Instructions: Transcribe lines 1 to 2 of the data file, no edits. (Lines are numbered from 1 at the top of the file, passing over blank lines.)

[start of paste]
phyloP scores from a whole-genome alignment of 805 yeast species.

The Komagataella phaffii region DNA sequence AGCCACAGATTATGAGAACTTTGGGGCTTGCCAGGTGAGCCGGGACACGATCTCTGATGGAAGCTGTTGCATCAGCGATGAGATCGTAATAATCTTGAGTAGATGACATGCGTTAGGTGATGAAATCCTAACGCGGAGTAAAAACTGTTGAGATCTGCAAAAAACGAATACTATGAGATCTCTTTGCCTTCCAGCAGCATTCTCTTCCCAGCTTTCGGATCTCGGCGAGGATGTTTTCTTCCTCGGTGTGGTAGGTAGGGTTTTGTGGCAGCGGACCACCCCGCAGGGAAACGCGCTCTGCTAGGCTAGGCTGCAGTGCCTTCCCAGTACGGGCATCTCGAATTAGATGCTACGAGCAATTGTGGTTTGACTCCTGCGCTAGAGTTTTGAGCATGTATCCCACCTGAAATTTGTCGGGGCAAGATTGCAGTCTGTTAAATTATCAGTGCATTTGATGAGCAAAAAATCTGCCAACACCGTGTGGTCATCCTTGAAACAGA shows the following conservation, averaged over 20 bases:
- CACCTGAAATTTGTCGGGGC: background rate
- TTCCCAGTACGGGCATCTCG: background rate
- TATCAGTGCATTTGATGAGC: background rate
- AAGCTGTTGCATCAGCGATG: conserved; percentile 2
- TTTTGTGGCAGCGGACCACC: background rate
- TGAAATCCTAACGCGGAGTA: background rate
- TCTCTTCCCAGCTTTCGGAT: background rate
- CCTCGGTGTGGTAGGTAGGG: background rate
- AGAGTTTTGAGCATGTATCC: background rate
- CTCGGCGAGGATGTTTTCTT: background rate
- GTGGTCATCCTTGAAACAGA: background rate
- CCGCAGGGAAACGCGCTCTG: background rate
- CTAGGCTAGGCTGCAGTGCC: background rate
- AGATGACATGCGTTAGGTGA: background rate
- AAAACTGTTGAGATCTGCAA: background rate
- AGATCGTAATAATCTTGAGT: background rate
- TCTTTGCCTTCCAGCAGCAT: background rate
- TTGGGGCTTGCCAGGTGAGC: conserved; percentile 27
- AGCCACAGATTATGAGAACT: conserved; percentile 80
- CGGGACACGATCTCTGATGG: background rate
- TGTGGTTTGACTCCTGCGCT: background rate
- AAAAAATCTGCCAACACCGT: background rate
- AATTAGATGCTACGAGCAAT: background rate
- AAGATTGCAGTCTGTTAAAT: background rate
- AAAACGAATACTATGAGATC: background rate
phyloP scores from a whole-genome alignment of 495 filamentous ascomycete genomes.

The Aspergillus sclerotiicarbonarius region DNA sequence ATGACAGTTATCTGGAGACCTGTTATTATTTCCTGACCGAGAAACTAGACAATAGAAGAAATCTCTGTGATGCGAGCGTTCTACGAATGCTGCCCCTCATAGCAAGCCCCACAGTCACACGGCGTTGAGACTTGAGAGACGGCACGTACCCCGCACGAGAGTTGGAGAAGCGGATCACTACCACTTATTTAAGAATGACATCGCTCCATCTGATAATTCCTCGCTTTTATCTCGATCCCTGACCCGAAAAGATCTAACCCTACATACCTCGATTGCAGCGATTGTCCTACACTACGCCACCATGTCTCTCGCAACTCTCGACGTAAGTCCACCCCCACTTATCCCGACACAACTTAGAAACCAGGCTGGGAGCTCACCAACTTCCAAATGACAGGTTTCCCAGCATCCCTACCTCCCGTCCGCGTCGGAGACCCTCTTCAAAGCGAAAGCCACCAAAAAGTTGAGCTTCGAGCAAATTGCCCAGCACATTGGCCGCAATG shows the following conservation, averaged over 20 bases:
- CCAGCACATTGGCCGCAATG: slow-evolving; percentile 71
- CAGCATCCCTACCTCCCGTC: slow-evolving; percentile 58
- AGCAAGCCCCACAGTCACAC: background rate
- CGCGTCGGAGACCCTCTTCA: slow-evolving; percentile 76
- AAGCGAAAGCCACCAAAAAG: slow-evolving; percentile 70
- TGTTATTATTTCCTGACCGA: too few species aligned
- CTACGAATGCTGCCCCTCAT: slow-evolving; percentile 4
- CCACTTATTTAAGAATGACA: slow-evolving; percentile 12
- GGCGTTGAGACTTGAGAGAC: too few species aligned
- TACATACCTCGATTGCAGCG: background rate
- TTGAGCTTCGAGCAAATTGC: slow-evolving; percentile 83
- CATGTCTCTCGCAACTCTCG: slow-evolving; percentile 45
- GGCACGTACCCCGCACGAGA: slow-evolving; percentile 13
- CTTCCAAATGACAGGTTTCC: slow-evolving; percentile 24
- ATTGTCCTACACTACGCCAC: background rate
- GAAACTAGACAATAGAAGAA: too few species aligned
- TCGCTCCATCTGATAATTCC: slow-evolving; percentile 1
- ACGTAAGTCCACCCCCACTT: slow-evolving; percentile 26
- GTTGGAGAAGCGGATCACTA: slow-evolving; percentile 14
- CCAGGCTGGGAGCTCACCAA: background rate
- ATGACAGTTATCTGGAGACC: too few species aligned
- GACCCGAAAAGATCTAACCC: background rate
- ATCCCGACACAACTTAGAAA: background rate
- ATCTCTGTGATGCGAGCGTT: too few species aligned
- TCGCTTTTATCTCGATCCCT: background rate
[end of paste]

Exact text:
phyloP scores from a whole-genome alignment of 805 yeast species.

The Komagataella phaffii region DNA sequence AGCCACAGATTATGAGAACTTTGGGGCTTGCCAGGTGAGCCGGGACACGATCTCTGATGGAAGCTGTTGCATCAGCGATGAGATCGTAATAATCTTGAGTAGATGACATGCGTTAGGTGATGAAATCCTAACGCGGAGTAAAAACTGTTGAGATCTGCAAAAAACGAATACTATGAGATCTCTTTGCCTTCCAGCAGCATTCTCTTCCCAGCTTTCGGATCTCGGCGAGGATGTTTTCTTCCTCGGTGTGGTAGGTAGGGTTTTGTGGCAGCGGACCACCCCGCAGGGAAACGCGCTCTGCTAGGCTAGGCTGCAGTGCCTTCCCAGTACGGGCATCTCGAATTAGATGCTACGAGCAATTGTGGTTTGACTCCTGCGCTAGAGTTTTGAGCATGTATCCCACCTGAAATTTGTCGGGGCAAGATTGCAGTCTGTTAAATTATCAGTGCATTTGATGAGCAAAAAATCTGCCAACACCGTGTGGTCATCCTTGAAACAGA shows the following conservation, averaged over 20 bases: